Thursday, February 5, 2015
Woman in "The Kindness of Strangers: Inside Elder Guardianship in Florida" May Get to See Her Home
In its December series, “The Kindness of Strangers: Inside Elder Guardianship in Florida,” the Herald-Tribune described her struggle to have her rights restored. Restricted to using the facility’s shared telephone and unable to retain a lawyer, she called the newspaper in October and asked for help.
This afternoon she is scheduled to leave her tiny room in the facility, and see her Sarasota home again for the first time in more than eight months.
No new documents have been filed in her case, but according to her court-appointed attorney, Marc Soss, 12th Judicial Circuit Court Judge Charles Williams will waive the hearing to restore Bous’ rights, and a “joint stipulation” has been prepared in which her guardian would agree to a full restoration.
This would leave Bous once again in charge of her own destiny, free to begin the long process of reclaiming her assets and her personal life after more than nine months as a ward of the state. She hopes to live with her sister-in-law, Jane McElree, while she reassembles the pieces of her existence.
Since April — when she was still reeling from the death of her husband in January — Bous has been under guardianship, with no right to make decisions for herself. A court ruling declared her to be incapacitated after a hearing in June that she did not know she could attend, held after she had already been removed from the house she and her husband had shared.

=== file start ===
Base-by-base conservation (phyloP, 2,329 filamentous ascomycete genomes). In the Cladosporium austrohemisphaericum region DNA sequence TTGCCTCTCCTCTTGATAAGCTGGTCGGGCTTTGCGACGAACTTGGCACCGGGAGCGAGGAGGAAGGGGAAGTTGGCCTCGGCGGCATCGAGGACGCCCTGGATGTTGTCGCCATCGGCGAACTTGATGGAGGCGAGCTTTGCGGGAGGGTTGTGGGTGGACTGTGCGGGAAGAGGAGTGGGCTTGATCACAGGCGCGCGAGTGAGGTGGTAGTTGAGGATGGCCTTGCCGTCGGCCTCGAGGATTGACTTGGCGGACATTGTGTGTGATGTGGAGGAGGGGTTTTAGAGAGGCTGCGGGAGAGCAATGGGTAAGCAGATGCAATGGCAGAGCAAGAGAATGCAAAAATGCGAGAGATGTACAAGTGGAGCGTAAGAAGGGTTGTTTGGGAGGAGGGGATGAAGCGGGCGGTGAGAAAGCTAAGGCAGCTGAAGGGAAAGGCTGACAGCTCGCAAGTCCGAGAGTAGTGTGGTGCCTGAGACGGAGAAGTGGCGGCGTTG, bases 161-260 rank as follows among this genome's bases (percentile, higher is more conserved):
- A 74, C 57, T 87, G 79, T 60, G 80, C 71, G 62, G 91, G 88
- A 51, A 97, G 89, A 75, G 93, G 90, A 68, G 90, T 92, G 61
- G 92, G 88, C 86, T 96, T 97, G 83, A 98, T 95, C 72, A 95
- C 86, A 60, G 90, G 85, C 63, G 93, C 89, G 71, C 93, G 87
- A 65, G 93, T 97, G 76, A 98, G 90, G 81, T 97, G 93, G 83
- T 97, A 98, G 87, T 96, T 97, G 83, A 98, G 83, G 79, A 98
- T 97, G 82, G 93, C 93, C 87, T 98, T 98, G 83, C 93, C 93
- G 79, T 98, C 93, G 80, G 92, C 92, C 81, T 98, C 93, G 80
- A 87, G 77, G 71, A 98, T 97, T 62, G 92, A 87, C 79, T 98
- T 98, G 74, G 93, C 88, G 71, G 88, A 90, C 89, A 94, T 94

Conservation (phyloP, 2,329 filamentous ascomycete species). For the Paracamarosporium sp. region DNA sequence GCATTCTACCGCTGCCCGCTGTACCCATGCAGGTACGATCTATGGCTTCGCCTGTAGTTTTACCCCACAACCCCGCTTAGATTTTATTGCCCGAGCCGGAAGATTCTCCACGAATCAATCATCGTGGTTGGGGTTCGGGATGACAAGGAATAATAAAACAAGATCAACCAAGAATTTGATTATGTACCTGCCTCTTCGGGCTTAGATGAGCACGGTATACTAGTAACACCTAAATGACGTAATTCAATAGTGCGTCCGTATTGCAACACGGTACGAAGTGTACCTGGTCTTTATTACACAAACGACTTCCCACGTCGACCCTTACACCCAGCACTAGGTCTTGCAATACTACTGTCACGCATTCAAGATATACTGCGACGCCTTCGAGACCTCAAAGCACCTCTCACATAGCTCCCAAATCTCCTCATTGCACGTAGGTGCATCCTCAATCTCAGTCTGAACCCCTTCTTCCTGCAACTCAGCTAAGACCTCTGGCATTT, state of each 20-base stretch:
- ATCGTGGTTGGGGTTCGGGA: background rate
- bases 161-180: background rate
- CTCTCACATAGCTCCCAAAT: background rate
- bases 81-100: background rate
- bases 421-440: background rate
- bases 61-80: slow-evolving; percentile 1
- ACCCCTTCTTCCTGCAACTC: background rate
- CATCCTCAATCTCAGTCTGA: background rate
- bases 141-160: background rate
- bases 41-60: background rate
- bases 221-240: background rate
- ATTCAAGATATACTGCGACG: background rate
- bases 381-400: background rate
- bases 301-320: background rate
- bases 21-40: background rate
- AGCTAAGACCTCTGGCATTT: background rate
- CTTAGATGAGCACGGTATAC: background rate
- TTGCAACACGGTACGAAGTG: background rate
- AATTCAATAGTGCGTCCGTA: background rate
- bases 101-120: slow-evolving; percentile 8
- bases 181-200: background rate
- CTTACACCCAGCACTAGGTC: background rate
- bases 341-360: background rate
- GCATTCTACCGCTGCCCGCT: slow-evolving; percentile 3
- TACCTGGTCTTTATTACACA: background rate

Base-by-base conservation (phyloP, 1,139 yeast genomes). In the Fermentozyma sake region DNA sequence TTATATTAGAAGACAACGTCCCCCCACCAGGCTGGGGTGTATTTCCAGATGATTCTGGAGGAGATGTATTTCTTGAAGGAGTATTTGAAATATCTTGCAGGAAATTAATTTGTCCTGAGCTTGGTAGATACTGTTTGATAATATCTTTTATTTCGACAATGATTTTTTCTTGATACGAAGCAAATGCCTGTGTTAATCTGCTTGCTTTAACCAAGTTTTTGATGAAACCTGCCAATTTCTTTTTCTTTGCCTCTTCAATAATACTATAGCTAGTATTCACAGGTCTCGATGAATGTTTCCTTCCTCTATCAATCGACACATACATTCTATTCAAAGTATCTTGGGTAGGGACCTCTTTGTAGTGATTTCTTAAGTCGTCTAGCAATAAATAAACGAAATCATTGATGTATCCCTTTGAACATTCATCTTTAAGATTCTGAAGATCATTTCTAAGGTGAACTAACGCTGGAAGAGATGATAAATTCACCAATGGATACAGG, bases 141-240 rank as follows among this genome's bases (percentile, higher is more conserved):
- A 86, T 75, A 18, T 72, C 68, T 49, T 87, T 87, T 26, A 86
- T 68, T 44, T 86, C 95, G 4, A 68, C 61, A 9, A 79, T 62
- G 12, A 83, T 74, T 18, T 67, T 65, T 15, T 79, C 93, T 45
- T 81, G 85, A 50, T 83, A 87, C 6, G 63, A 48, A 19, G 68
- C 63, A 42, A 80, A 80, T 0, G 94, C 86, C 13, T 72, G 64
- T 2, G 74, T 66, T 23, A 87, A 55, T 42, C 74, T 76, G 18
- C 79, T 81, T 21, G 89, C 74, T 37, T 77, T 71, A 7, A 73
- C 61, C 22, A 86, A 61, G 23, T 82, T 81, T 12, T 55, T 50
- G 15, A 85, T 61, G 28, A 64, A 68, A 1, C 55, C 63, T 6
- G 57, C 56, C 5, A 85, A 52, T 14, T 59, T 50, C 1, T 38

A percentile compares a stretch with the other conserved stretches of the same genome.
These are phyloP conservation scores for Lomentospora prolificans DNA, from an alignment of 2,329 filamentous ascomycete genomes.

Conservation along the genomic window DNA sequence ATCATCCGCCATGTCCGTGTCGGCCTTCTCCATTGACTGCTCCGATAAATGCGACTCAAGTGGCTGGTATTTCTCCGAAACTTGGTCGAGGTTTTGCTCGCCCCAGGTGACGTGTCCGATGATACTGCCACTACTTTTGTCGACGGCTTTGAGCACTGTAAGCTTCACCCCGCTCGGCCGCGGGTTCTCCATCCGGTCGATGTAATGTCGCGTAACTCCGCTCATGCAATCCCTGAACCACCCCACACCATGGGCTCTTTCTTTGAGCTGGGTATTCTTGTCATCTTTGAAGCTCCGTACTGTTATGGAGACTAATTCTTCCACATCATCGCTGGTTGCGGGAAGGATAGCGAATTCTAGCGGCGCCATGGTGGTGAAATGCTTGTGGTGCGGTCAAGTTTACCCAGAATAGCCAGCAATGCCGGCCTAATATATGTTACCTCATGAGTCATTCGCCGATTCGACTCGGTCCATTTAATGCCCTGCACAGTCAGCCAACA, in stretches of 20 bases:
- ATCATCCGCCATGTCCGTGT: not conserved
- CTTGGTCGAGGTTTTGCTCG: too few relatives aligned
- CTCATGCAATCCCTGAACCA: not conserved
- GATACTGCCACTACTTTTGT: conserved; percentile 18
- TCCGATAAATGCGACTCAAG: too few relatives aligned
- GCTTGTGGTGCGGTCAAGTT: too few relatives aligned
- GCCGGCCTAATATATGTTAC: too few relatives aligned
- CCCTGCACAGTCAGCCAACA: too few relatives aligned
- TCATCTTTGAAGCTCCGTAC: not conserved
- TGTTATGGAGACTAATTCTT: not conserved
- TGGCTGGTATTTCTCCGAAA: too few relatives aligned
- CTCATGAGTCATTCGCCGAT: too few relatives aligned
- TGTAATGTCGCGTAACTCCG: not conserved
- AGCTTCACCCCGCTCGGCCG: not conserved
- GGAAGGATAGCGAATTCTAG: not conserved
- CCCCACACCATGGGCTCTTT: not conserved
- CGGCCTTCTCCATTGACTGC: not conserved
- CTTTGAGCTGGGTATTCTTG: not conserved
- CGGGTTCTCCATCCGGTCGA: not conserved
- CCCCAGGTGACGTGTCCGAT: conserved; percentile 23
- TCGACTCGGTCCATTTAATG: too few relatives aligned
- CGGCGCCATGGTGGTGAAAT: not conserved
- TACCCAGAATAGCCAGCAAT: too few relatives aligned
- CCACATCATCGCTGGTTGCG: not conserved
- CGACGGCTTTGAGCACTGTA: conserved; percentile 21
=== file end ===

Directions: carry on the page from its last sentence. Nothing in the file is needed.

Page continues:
Even now, it is not clear who owns the three-bedroom house on a quiet, leafy street in Sarasota. Bous’ husband of nearly 27 years — Joseph Anton Bous, a longtime coach in Sarasota schools — died at the age of 66, leaving no will, and the house is in his name. Bous’ guardian was made personal representative of his estate, which has not been settled.
Her husband’s death left Bous devastated for months, unable to eat properly or even pay the bills. Someone apparently placed an anonymous call to Adult Protective Services, the state agency charged with cases of elder abuse or neglect. Bous remembers a nice man who came by and arranged to have her electricity turned back on.
Bous said this fall that when she first talked with her court-appointed emergency guardian, Ellen Himes, her impression was that she was going to the facility for a few weeks’ rest and recuperation.
“We were sitting out in front of my house,” Bous recalled, “and she said, ‘There’s a place I know of and they have a room that’s open, and maybe you should go there just for a little while. It will help you feel better. Take a few clothes.’ ”
Himes said in December that she could not discuss Bous’ case specifically. But she said helping a ward make the transition from an unsafe environment often requires tact.
“I never tell them that they’ll never go back to their homes,” she said. “I try to guide them around it in a better way, like, ‘You’re going to go live in a resort now,’ as opposed to, ‘You’re not going back to your house because it’s too big and you can’t handle it anymore.’ ”
Bous says now that she worries about the condition she will find her house in, and what has become of her three cats.
Full Article and Source:
Woman in Guardianship Series May Get to See Her Home